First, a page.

Around four o’clock the mother of Mrs. Kitai, Mother’s friend, came in and said that Father was alive and staying with them. Hurray! I went wild, jumping, laughing, everything. Mother gave her clean underwear for Father and asked her to tell him to stay there, not to come home, until the situation improved. Mother went out to tell Mrs. Reichard the news, and about an hour later the door opened and Father came in.

I’ll never forget the sight. His black suit was gray with dirt and dust, on his head he wore some wrinkled hat … He held the package of underwear Mother sent him and a small army shovel. When he entered I jumped out of bed and screamed “Mummy!” and ran to him. I kissed him although he was terribly stinking, like a corpse — and he started crying. It was the first time I saw Father cry.

Together with Mrs. Beer we pulled a sofa into the other room and hid the door behind a mirrored chest. We helped Father remove his clothes and then we saw what the Ukrainians were capable of. His whole back was beaten to a black pulp and swollen and he had a hideous bruise on his head.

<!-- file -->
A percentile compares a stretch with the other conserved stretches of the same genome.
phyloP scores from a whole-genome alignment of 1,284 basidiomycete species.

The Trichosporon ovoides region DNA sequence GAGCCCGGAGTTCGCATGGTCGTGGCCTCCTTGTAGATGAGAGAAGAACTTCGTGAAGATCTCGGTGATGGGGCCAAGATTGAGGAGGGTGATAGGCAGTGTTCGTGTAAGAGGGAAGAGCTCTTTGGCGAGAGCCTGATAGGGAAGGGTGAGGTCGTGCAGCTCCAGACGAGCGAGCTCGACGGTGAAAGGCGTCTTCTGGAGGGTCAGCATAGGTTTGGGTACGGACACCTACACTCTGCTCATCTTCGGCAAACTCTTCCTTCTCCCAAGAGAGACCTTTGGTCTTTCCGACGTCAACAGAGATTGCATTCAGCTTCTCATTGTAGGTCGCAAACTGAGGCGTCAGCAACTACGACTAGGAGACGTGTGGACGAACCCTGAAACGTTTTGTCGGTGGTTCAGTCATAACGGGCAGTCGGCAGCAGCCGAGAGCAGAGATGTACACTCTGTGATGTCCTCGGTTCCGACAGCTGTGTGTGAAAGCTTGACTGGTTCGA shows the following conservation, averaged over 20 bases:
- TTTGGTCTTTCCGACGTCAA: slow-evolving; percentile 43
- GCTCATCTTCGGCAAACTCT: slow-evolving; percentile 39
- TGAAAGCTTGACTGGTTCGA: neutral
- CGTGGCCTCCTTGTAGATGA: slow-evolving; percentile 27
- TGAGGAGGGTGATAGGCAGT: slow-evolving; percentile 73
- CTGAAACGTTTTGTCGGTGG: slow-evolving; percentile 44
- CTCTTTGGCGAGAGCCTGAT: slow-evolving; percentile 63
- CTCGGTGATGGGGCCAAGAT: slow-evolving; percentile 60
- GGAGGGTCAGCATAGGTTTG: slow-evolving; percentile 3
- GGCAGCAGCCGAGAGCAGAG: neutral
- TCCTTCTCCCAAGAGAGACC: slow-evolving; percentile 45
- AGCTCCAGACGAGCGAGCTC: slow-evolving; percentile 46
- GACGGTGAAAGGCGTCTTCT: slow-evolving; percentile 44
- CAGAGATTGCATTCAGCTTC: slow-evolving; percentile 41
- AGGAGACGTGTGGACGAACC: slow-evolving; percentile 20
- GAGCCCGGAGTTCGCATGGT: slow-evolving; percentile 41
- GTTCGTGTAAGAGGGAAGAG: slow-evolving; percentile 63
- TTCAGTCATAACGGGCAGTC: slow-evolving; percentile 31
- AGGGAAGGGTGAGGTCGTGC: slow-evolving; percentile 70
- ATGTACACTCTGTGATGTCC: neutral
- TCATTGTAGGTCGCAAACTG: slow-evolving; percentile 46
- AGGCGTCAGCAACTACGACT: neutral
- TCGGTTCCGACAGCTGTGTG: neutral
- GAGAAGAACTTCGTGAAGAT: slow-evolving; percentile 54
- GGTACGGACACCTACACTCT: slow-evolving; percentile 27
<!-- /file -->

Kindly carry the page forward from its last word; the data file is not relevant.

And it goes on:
We washed him and then he ate something and then we put him to bed and he fell asleep. He didn’t say a word.

Over the next few days, Adolph described his ordeal and his incredible survival to his only child, who wrote it all down in detail in his diary. Adolph’s story, as told to Ephraim, is worth quoting almost in full:

At noon I brought him a meal and he told me what he had gone through. I didn’t recognize his monotonous tone, but there, in the darkness of the basement, I sensed that he was reliving his ordeal. Well, in the beginning he worked near the Fortress, burying cadavers of horses.

Then he was transferred to the Fortress itself. At the entrance he was ordered to show his papers, but he lied, claiming he had none. “A man is only an addition to his identity card,” he said as if he were the father I knew.

They worked in two places: the inner court of the prison and the garden. They had to dig up mass graves of corpses killed by the NKVD — Ukrainians and Poles (and some Jews like Dr. Grosskopf and his son-in-law). The bodies were laid out in rows to be identified.